Studies Backing a Popular Bone Growth Product Called into Question

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In an unusual tactic, The Spine Journal has dedicated its June issue to a series of papers that carefully reject previous research supporting the use of Infuse, a controversial, but popular bone growth product commonly used in spinal fusion surgeries.

Infuse is used in a quarter of the estimated 432,000 spinal fusions performed in the U.S. each year, the New York Times reports, but in the new papers in The Spine Journal experts assert that the data backing Infuse’s widespread use were published by researchers who received large sums of money from its maker, Medtronic, and who pumped up the product’s benefits while concealing its risks.

It is highly unusual for researchers to publicly renounce the work of others. The Times’ Barry Meier and Duff Wilson report:

In one article released Tuesday, experts said those reports played down Infuse’s risks and slanted them to favor Infuse’s performance over a bone graft, the material traditionally used in a fusion. Those experts estimated that the incidence of adverse events in connection with Infuse’s use ranged from 10 to 50 percent, depending on how it was used.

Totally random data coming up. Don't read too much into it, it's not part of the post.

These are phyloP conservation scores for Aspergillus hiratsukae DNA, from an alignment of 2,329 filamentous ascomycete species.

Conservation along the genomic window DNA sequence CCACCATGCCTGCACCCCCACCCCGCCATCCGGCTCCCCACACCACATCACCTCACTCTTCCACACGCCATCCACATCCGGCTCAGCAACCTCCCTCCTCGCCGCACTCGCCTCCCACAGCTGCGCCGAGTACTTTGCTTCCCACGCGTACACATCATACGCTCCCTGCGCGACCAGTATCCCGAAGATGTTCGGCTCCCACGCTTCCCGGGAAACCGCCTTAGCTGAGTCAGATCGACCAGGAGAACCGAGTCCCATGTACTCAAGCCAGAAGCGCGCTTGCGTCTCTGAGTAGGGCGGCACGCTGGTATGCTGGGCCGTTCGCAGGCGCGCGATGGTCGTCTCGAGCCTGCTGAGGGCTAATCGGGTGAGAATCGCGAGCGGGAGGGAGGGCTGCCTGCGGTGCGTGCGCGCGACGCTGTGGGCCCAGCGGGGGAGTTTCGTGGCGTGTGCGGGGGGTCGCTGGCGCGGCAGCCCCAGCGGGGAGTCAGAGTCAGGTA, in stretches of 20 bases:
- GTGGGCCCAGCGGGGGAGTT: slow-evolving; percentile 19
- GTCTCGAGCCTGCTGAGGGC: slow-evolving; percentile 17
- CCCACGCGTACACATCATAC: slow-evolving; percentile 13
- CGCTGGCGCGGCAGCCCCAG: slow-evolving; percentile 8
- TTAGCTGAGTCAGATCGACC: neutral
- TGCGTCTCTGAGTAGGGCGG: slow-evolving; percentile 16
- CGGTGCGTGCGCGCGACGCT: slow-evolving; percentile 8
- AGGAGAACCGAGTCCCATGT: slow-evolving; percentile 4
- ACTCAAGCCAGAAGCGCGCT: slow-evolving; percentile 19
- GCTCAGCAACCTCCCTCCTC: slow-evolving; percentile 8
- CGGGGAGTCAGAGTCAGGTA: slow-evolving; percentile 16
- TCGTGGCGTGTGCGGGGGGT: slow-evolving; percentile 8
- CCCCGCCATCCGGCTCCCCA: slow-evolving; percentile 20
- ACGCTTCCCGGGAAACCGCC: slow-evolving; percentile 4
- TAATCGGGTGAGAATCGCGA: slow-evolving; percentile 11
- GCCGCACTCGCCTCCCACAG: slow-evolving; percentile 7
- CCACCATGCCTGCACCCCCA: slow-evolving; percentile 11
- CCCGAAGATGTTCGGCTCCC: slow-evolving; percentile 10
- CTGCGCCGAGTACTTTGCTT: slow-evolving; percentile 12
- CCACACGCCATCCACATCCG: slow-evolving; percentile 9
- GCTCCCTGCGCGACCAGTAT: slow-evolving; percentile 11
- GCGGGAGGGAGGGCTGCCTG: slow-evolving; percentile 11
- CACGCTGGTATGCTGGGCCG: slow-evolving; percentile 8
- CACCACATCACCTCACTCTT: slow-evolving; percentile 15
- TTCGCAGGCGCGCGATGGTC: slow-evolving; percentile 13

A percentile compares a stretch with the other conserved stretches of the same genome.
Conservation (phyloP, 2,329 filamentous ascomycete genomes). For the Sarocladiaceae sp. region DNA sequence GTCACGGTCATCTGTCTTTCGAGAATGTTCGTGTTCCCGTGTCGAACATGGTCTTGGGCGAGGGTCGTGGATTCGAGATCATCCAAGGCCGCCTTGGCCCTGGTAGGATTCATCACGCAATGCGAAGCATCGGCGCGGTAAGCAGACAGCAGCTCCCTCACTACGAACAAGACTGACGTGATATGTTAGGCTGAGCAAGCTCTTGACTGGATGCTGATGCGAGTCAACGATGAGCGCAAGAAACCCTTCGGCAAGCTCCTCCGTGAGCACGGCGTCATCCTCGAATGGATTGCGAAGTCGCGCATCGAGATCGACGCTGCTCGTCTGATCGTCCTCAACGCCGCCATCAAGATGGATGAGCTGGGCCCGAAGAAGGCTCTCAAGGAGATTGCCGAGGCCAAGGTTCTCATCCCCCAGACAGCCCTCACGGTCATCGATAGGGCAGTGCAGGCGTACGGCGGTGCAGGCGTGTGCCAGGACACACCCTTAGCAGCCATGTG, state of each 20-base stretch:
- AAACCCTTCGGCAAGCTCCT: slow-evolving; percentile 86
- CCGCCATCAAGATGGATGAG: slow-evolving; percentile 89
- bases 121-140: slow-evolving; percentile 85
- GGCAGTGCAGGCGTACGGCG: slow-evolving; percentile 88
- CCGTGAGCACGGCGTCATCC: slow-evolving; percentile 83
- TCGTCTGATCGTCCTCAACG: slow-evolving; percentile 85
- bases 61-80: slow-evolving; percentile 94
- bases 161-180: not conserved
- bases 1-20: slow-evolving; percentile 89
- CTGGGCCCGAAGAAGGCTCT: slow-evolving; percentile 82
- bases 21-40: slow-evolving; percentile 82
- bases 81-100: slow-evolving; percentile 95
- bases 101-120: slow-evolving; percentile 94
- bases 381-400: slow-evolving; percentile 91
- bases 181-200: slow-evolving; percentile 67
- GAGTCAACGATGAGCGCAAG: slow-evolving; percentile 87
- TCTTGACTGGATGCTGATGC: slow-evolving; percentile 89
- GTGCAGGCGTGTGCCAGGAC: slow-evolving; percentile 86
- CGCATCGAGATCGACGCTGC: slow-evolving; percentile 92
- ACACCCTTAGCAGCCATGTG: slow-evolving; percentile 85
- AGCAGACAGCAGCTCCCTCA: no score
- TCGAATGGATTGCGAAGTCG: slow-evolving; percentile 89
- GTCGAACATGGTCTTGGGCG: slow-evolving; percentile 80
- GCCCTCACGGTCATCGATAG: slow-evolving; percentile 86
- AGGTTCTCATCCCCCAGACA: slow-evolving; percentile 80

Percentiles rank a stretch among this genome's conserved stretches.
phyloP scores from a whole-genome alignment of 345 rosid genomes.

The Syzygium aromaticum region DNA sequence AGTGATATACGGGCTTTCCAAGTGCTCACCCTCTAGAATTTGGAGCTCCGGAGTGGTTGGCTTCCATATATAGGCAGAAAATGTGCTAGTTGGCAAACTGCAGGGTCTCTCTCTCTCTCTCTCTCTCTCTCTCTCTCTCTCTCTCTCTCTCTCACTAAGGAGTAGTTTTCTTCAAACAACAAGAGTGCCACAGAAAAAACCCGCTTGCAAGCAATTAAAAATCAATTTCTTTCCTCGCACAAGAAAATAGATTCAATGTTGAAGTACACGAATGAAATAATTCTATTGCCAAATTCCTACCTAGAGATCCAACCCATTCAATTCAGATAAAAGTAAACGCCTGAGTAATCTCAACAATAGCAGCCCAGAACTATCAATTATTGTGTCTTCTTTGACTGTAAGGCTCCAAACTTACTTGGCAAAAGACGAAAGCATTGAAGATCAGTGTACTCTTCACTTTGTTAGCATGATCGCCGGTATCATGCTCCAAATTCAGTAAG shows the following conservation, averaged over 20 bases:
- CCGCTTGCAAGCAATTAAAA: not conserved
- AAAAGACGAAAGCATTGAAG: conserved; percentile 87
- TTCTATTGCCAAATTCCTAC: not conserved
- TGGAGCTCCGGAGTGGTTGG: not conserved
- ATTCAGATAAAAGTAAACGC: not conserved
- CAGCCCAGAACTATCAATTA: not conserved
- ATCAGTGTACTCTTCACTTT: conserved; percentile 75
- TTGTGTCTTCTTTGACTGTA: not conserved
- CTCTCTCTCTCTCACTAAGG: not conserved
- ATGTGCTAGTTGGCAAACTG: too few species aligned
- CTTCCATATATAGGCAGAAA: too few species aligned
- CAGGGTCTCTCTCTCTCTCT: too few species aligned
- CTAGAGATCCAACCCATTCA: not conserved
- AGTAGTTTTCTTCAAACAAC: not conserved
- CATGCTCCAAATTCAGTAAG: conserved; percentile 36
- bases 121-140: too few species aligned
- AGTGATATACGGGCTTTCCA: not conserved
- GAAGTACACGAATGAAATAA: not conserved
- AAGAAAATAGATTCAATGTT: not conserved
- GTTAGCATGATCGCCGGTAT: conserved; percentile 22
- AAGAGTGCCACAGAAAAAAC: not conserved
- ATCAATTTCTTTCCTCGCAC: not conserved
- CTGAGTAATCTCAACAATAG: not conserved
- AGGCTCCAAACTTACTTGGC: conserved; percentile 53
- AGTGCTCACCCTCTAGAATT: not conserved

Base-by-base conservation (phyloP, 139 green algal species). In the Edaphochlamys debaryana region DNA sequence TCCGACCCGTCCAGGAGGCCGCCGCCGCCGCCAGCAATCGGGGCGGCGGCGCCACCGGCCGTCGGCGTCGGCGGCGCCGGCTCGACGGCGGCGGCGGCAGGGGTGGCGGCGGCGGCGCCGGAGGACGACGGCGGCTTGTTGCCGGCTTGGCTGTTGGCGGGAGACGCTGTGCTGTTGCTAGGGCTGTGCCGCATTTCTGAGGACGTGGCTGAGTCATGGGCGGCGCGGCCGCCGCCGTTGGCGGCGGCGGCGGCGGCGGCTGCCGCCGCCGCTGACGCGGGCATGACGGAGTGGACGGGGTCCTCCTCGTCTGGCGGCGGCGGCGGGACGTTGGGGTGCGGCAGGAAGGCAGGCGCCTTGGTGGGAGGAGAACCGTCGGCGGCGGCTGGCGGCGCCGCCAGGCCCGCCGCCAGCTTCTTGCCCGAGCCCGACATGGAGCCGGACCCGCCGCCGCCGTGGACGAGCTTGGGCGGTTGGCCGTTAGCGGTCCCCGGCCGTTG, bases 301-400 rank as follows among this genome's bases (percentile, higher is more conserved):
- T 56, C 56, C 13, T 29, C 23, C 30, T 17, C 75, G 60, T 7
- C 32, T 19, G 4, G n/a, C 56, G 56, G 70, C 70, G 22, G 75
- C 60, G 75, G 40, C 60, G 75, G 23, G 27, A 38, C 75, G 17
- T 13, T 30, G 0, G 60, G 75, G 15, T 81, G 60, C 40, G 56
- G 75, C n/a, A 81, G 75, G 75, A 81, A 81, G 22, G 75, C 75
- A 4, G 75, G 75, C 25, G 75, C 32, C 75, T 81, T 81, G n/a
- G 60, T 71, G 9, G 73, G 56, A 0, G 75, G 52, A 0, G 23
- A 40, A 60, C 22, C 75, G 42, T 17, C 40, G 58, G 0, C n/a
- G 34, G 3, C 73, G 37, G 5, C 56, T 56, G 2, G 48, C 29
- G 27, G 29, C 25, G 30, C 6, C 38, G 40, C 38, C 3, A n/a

Those side effects, they said, include male sterility, infection, bone loss and unwanted bone growth. A stronger version of Infuse, called Amplify, was recently rejected for approval by the FDA because of concerns about possible cancer risks.

In the past year, Medtronic has made $900 million from Infuse. The median amount of money paid out by Medtronic over time to researchers involved in some of the previous studies ranged from $12 million to $16 million, according to The Spine Journal — and most of that money went to a few people.

“The history of [Infuse] research is a cautionary tale for all medical professionals, researchers and patients,” said Dr. Christopher M. Bono of Brigham and Women’s Hospital in Boston and acting editor-in-chief of the June issue of The Spine Journal. “As this matter demonstrates, the spine care field is currently at a precarious intersection of professionalism, morality and public safety.”

Medtronic’s CEO, Omar Ishrak, noted that the Spine Journal articles did not question the data that the company originally submitted to the FDA for approval of Infuse in 2002.

Click here to read the entire New York Times story.